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Center on Chinese Education


Education and Poverty Reduction in China

Education and poverty reduction is an important theme of activities undertaken by the Center on Chinese Education, Teachers College Columbia University. This site describes CoCE projects and provides additional information on poverty reduction in China.

It is widely recognized that China has made substantial progress in economic development since the implementation in 1978 of the twin policies of reform and opening up to the outside world.  In the two decades since 1978, national output has increased by five folds and average per-capita income quadrupled.  Accompanying the rapid growth of the national economy was an astounding achievement in the reduction in absolute poverty in rural China.  Based on the government's standard of absolute poverty ($.6 per person per day, in constant 1985 purchasing power parity dollars), the incidence of absolute poverty in rural China declined from 260 million in 1978 to 42 million in 1998.  But the size of the poor population remains large.  In fact, according to the international standard of absolute poverty ($1.0 per person per day), there were still 106 million poor people in rural China at the end of 1998.

Rapid growth of the national economy was accompanied by highly uneven economic development across different regions of the country, with the western region lagging far behind the eastern and central regions.  Income inequality has widened over time.  For example, the GINI coefficient (with a possible range between 0 for perfect equality, and 1 for perfect inequality) increased from .29 in 1981 to .42 in 1995.  Thus, it is not surprising to find that most of the poor in China today are concentrated in the rural areas of western provinces, particularly within remote and mountainous townships.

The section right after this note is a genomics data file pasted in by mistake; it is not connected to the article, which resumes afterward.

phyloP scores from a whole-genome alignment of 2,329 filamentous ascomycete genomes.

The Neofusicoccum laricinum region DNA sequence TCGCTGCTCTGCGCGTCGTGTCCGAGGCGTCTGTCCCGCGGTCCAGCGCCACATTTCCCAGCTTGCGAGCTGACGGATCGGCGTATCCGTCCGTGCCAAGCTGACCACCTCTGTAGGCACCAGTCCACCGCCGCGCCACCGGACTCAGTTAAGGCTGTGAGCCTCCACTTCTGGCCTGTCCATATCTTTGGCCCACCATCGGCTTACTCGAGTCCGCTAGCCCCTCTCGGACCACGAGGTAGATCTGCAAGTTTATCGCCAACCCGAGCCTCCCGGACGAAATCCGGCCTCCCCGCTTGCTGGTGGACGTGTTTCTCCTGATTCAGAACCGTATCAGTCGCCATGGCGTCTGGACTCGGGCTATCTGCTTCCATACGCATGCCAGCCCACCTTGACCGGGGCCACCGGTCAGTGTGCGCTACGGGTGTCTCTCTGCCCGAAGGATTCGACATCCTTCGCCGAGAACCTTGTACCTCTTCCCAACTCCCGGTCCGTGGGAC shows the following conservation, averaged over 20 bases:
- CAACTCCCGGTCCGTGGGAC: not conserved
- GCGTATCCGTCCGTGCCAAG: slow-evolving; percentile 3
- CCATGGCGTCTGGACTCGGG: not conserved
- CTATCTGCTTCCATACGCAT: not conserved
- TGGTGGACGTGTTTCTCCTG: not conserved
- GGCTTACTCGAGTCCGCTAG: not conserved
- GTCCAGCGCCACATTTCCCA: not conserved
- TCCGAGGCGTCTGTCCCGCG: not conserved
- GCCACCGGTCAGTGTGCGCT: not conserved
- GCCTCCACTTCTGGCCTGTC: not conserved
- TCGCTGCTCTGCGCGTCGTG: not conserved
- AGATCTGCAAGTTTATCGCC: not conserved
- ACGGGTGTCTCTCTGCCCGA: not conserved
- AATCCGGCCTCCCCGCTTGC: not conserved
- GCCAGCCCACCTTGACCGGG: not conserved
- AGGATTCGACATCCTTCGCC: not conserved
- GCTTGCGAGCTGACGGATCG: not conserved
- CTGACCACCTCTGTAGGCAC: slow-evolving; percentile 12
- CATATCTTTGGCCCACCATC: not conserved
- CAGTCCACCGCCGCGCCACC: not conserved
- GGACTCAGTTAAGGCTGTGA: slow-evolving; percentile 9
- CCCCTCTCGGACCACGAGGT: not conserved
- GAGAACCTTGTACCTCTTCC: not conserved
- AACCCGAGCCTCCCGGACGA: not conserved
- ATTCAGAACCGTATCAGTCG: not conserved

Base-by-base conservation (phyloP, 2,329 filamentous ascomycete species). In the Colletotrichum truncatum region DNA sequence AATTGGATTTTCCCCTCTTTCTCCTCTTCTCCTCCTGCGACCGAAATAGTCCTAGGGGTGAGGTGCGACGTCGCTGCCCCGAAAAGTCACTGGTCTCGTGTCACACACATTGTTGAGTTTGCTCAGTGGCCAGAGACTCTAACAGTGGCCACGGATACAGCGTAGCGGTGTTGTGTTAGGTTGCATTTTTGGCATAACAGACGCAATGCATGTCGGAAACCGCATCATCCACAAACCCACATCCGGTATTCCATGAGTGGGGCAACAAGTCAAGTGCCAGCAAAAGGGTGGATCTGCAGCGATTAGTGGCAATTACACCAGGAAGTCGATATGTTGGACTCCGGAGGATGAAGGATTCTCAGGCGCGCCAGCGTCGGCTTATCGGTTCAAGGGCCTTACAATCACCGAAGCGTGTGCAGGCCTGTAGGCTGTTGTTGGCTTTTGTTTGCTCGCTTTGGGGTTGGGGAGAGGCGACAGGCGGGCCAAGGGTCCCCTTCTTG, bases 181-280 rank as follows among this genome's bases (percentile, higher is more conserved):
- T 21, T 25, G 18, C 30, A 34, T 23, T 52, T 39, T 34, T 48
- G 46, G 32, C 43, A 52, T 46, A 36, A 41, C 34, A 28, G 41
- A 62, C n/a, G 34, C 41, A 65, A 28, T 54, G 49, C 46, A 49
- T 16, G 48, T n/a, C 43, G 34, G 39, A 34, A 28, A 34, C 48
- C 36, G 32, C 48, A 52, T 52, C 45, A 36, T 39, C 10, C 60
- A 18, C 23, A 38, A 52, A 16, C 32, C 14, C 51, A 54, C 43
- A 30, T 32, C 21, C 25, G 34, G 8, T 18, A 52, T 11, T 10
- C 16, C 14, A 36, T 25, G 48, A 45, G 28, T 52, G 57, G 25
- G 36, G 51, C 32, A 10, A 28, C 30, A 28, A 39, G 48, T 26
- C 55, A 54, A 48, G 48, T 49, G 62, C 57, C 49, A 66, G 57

In 1994, the Chinese government launched a poverty-reduction initiative under the "8-7 Plan" with the major objective of raising per-capita income to 500 yuan (in 1990 prices) within seven years.  This plan targets 592 designated poverty counties in the country.  Poverty reduction, especially in China's west, remains a formidable challenge today.

Selected studies on poverty in China

  • World Bank (2001).  Overcoming rural poverty .  Washington, DC: Country Study Report Number 22137, the World Bank.
  • Chen, S. & Wang, Y.  (2001). China's growth and poverty reduction- trends between 1990 and 1999.  Washington, DC: Policy Research Working Paper Number WPS2651, the World Bank.

Nationally-designated Poor Counties in China

Map of Nationally-designated Poor Counties in China

This is a collaborative research project between Teachers College and Peking University, co-directed by Professor Mun Tsang and Professor Weifang Min.  The project seeks to document challenges in the financing of compulsory education in rural China and explores strategies for addressing these challenges, particularly the use of a substantial and regularized scheme of intergovernmental grants.  The project is funded by the Ford Foundation.

Some examples of the analyses can be found in the publications listed in Series A of the Publications section of the website of CoCE. This list will be updated periodically.  For inquires about this project, contact Professor Mun Tsang (